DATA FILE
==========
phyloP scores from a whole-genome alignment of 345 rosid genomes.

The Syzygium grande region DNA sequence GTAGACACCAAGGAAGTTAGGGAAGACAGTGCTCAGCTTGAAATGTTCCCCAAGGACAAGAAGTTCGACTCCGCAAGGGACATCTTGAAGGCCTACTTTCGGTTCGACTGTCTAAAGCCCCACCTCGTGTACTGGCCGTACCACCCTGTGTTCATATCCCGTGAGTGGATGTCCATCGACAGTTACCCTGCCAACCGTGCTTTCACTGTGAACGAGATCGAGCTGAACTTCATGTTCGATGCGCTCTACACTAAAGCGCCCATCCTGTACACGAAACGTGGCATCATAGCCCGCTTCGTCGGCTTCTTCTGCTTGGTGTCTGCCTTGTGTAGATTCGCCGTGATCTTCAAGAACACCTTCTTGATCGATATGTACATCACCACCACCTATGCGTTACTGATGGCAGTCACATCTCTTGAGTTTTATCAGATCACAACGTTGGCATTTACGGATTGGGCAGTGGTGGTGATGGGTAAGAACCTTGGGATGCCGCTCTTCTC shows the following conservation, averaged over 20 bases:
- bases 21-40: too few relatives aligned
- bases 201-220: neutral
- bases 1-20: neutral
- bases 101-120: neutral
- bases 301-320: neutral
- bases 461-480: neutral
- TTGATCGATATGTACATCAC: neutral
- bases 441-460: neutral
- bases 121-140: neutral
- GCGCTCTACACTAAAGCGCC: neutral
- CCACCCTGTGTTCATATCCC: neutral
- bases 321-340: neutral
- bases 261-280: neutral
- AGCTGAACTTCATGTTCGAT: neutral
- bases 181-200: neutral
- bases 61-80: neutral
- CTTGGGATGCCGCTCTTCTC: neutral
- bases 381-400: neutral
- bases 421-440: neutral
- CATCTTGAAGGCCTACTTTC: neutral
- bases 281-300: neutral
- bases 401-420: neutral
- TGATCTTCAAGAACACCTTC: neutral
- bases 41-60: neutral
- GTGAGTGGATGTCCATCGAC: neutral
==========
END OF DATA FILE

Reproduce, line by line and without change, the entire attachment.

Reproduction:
phyloP scores from a whole-genome alignment of 345 rosid genomes.

The Syzygium grande region DNA sequence GTAGACACCAAGGAAGTTAGGGAAGACAGTGCTCAGCTTGAAATGTTCCCCAAGGACAAGAAGTTCGACTCCGCAAGGGACATCTTGAAGGCCTACTTTCGGTTCGACTGTCTAAAGCCCCACCTCGTGTACTGGCCGTACCACCCTGTGTTCATATCCCGTGAGTGGATGTCCATCGACAGTTACCCTGCCAACCGTGCTTTCACTGTGAACGAGATCGAGCTGAACTTCATGTTCGATGCGCTCTACACTAAAGCGCCCATCCTGTACACGAAACGTGGCATCATAGCCCGCTTCGTCGGCTTCTTCTGCTTGGTGTCTGCCTTGTGTAGATTCGCCGTGATCTTCAAGAACACCTTCTTGATCGATATGTACATCACCACCACCTATGCGTTACTGATGGCAGTCACATCTCTTGAGTTTTATCAGATCACAACGTTGGCATTTACGGATTGGGCAGTGGTGGTGATGGGTAAGAACCTTGGGATGCCGCTCTTCTC shows the following conservation, averaged over 20 bases:
- bases 21-40: too few relatives aligned
- bases 201-220: neutral
- bases 1-20: neutral
- bases 101-120: neutral
- bases 301-320: neutral
- bases 461-480: neutral
- TTGATCGATATGTACATCAC: neutral
- bases 441-460: neutral
- bases 121-140: neutral
- GCGCTCTACACTAAAGCGCC: neutral
- CCACCCTGTGTTCATATCCC: neutral
- bases 321-340: neutral
- bases 261-280: neutral
- AGCTGAACTTCATGTTCGAT: neutral
- bases 181-200: neutral
- bases 61-80: neutral
- CTTGGGATGCCGCTCTTCTC: neutral
- bases 381-400: neutral
- bases 421-440: neutral
- CATCTTGAAGGCCTACTTTC: neutral
- bases 281-300: neutral
- bases 401-420: neutral
- TGATCTTCAAGAACACCTTC: neutral
- bases 41-60: neutral
- GTGAGTGGATGTCCATCGAC: neutral